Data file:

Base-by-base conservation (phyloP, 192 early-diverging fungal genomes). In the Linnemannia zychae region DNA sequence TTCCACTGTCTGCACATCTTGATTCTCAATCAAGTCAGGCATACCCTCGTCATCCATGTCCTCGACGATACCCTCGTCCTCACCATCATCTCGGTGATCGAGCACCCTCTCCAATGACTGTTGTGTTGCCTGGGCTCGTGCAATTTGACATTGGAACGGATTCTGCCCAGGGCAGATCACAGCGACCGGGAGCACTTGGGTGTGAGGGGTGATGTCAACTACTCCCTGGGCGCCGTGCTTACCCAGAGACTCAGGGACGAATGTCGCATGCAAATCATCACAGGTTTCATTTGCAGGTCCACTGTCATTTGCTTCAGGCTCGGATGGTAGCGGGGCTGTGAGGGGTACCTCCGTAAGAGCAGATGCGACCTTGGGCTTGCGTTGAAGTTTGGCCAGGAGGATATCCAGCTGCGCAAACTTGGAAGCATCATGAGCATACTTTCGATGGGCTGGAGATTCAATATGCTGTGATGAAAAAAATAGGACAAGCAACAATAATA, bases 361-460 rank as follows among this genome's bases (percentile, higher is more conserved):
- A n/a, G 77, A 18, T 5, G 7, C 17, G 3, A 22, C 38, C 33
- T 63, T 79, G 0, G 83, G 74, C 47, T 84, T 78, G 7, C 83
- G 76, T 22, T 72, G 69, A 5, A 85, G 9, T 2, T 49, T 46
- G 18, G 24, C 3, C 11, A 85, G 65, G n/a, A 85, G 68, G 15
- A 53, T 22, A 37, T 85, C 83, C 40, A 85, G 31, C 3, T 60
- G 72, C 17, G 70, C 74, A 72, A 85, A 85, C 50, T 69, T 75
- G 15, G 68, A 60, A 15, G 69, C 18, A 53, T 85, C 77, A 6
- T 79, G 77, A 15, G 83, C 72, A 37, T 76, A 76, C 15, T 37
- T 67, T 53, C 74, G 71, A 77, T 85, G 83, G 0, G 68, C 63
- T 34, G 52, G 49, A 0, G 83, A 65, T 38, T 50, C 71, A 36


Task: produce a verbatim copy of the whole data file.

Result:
Base-by-base conservation (phyloP, 192 early-diverging fungal genomes). In the Linnemannia zychae region DNA sequence TTCCACTGTCTGCACATCTTGATTCTCAATCAAGTCAGGCATACCCTCGTCATCCATGTCCTCGACGATACCCTCGTCCTCACCATCATCTCGGTGATCGAGCACCCTCTCCAATGACTGTTGTGTTGCCTGGGCTCGTGCAATTTGACATTGGAACGGATTCTGCCCAGGGCAGATCACAGCGACCGGGAGCACTTGGGTGTGAGGGGTGATGTCAACTACTCCCTGGGCGCCGTGCTTACCCAGAGACTCAGGGACGAATGTCGCATGCAAATCATCACAGGTTTCATTTGCAGGTCCACTGTCATTTGCTTCAGGCTCGGATGGTAGCGGGGCTGTGAGGGGTACCTCCGTAAGAGCAGATGCGACCTTGGGCTTGCGTTGAAGTTTGGCCAGGAGGATATCCAGCTGCGCAAACTTGGAAGCATCATGAGCATACTTTCGATGGGCTGGAGATTCAATATGCTGTGATGAAAAAAATAGGACAAGCAACAATAATA, bases 361-460 rank as follows among this genome's bases (percentile, higher is more conserved):
- A n/a, G 77, A 18, T 5, G 7, C 17, G 3, A 22, C 38, C 33
- T 63, T 79, G 0, G 83, G 74, C 47, T 84, T 78, G 7, C 83
- G 76, T 22, T 72, G 69, A 5, A 85, G 9, T 2, T 49, T 46
- G 18, G 24, C 3, C 11, A 85, G 65, G n/a, A 85, G 68, G 15
- A 53, T 22, A 37, T 85, C 83, C 40, A 85, G 31, C 3, T 60
- G 72, C 17, G 70, C 74, A 72, A 85, A 85, C 50, T 69, T 75
- G 15, G 68, A 60, A 15, G 69, C 18, A 53, T 85, C 77, A 6
- T 79, G 77, A 15, G 83, C 72, A 37, T 76, A 76, C 15, T 37
- T 67, T 53, C 74, G 71, A 77, T 85, G 83, G 0, G 68, C 63
- T 34, G 52, G 49, A 0, G 83, A 65, T 38, T 50, C 71, A 36